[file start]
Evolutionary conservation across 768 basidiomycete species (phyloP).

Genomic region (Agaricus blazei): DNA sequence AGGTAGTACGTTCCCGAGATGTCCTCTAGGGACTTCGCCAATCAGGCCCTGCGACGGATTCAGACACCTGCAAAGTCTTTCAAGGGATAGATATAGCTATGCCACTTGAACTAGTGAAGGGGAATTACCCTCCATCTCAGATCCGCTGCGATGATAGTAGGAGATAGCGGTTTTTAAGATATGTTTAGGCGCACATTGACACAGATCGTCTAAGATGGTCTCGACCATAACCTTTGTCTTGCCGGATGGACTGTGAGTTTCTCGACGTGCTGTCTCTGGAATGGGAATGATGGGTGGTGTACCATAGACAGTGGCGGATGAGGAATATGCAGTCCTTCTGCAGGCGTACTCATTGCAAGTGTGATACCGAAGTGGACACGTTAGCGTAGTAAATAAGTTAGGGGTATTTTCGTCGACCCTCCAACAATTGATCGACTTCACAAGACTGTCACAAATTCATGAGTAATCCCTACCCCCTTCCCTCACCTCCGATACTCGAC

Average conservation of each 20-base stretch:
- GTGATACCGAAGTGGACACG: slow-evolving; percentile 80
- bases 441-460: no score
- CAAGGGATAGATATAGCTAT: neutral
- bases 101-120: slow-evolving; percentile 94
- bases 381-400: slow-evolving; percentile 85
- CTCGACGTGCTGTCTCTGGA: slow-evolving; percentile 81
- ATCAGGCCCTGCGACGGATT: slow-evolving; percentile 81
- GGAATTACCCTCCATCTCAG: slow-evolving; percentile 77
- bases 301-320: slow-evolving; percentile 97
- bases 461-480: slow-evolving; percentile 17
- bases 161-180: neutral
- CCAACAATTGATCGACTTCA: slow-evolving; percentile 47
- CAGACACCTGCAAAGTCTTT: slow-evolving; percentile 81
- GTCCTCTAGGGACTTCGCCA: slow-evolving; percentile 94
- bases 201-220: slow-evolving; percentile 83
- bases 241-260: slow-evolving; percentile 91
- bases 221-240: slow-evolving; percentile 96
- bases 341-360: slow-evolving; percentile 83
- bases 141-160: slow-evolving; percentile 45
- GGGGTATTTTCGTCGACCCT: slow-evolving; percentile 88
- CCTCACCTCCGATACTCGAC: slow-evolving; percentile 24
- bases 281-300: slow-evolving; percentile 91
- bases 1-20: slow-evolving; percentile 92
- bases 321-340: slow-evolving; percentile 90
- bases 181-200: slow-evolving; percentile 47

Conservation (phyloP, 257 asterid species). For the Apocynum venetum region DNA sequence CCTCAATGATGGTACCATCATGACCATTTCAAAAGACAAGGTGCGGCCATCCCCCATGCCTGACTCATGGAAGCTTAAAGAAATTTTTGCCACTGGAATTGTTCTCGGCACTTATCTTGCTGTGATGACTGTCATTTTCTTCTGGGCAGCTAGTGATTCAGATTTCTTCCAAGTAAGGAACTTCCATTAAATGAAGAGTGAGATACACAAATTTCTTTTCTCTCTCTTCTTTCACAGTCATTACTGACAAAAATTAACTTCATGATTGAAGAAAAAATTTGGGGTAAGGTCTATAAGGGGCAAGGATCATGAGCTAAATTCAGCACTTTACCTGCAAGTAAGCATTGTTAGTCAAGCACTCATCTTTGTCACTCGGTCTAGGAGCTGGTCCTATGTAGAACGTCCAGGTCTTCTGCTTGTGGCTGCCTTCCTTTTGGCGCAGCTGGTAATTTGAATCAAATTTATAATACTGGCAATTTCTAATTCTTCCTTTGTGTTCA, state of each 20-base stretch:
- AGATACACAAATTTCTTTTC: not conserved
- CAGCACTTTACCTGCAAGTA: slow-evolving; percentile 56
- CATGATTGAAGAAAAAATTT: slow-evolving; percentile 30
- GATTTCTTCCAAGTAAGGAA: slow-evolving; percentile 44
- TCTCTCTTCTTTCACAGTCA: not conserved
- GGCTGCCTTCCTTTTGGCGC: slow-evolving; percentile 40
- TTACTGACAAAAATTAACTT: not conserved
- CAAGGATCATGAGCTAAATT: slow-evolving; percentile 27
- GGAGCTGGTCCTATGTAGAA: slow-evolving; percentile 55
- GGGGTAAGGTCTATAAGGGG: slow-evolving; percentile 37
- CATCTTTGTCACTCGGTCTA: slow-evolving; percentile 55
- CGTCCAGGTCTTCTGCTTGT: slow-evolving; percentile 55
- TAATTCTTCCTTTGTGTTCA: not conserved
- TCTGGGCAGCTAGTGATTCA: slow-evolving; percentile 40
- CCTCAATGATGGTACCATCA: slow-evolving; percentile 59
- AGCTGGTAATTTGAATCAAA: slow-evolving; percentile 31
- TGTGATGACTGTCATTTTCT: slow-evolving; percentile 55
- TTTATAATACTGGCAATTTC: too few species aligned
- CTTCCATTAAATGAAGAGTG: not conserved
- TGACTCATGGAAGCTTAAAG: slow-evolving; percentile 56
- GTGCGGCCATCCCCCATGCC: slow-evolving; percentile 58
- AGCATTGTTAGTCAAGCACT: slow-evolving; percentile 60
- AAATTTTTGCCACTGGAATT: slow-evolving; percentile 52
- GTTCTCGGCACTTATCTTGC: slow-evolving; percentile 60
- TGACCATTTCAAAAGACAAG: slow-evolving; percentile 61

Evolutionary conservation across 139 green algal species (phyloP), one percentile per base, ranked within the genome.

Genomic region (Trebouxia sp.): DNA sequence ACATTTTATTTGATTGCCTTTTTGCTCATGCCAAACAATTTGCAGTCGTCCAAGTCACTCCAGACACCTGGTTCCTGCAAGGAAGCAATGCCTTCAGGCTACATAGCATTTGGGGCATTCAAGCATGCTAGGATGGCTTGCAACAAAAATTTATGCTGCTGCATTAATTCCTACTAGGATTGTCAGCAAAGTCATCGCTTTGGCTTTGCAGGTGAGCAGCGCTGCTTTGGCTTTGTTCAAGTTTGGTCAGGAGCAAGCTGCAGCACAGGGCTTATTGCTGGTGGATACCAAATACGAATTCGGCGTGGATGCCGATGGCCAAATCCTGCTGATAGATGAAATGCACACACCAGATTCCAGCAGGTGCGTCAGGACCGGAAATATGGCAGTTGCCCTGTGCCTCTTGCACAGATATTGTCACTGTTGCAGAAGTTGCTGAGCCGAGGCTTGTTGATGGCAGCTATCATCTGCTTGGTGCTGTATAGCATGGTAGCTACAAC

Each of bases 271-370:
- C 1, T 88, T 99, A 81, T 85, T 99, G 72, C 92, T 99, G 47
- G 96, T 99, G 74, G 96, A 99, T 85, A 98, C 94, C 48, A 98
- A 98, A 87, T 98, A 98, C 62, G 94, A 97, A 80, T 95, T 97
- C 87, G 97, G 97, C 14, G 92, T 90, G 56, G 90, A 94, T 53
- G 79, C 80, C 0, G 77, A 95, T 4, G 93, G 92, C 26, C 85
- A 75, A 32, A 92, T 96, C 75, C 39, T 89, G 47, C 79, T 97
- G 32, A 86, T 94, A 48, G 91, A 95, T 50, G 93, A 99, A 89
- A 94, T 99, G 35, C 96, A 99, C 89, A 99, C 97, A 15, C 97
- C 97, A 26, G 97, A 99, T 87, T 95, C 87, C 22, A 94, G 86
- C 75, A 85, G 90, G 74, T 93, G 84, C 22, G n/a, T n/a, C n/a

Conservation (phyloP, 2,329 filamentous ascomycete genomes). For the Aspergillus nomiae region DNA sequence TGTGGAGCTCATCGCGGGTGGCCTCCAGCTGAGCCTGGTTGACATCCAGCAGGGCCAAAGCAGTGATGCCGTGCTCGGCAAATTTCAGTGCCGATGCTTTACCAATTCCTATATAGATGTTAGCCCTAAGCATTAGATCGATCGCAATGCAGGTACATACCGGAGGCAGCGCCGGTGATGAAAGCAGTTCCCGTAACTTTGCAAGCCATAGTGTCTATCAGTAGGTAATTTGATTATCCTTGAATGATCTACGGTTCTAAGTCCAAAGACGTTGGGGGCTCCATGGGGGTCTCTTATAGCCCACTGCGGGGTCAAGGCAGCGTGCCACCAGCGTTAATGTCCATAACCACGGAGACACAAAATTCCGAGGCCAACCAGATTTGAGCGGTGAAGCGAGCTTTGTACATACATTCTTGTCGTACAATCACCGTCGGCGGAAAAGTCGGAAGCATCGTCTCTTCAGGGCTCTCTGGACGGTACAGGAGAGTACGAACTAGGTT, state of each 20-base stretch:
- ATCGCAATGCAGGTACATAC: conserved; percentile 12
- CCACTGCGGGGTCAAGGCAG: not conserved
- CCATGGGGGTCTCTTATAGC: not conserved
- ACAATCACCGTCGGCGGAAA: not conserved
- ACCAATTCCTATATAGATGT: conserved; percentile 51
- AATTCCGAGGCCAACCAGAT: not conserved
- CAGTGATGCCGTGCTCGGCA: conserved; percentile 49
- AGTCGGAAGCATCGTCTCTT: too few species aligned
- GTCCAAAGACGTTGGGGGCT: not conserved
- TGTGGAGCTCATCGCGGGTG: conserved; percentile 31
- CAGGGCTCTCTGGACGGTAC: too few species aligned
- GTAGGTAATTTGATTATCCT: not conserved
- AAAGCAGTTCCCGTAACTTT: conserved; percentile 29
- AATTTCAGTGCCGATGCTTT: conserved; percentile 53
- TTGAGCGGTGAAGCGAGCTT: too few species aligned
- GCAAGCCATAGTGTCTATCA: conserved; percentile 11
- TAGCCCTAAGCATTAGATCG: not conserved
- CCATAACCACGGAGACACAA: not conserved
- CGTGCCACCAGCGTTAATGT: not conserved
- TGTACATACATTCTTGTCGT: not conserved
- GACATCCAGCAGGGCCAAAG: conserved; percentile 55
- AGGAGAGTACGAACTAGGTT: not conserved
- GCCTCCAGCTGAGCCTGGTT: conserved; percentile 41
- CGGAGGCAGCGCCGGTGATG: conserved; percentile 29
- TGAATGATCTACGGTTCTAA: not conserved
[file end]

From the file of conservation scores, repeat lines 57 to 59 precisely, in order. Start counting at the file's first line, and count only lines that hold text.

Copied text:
Each of bases 271-370:
- C 1, T 88, T 99, A 81, T 85, T 99, G 72, C 92, T 99, G 47
- G 96, T 99, G 74, G 96, A 99, T 85, A 98, C 94, C 48, A 98